Q: What are some of the projects you are working on right now?
Right now, we’re working on 2.0 which does a couple of new things. First, it guides a new user through the initial creation of their vault and makes sure they understand the usage as quickly as possible before the whole system opens up to them. Secondly, we’ve introduced a dashboard that cleans up some of the things about the old interface that bothered us. It looks a lot better and I think it’s much clearer to use.
Q: Quickly describe what an average working day is like for you?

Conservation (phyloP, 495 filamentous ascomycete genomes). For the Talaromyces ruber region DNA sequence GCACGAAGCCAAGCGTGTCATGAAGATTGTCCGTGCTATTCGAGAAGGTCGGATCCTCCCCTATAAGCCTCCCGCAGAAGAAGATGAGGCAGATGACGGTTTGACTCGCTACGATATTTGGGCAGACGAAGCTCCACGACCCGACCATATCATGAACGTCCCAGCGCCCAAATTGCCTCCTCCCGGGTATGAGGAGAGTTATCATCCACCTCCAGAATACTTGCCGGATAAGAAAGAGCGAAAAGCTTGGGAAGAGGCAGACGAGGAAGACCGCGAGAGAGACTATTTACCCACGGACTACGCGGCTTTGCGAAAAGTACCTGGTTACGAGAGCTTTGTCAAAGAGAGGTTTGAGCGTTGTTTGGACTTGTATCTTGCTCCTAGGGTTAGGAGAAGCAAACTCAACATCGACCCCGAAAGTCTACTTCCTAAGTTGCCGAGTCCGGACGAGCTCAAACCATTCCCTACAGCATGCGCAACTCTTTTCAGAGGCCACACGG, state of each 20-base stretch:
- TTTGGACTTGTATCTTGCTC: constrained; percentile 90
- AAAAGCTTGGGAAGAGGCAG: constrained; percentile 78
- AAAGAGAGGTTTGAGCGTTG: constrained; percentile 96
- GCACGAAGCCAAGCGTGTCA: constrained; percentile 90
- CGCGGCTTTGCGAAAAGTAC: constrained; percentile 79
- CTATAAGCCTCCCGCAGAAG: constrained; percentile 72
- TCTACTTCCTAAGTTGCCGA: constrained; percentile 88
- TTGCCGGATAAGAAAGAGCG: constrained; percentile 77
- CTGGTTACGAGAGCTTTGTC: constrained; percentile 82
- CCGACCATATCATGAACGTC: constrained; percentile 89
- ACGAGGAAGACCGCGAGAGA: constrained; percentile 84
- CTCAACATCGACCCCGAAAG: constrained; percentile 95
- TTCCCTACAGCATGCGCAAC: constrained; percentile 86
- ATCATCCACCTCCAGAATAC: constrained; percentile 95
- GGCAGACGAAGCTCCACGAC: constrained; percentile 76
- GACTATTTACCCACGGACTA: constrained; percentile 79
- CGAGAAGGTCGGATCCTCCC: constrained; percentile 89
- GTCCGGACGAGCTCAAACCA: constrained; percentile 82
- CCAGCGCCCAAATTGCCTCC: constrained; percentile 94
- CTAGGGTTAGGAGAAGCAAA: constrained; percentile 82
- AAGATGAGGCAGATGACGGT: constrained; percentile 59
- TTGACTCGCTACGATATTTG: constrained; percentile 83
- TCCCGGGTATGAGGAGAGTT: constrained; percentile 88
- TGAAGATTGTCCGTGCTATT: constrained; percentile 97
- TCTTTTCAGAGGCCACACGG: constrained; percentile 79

Lately, I’ve been working at home in the mornings where I can have some privacy for my Skype meetings with marketing, programming, quality engineering, or some of the other folks working on the project. Then I usually go into a shared office space for the afternoon to work on those things that take a lot of focus without interruption: writing, programming, analysis of metrics. Often, I have further meetings in the evening with people working in the other hemisphere or in their evening. At present, the contents of each day are completely different from the one before. I hope to help on some of the engineering for our new 2.0 release but there are a lot of outreach materials (blog, interview requests, marketing materials) and quality work (helping QE, addressing customer issues, keeping a tab on possible production issues) that are a better use of my time.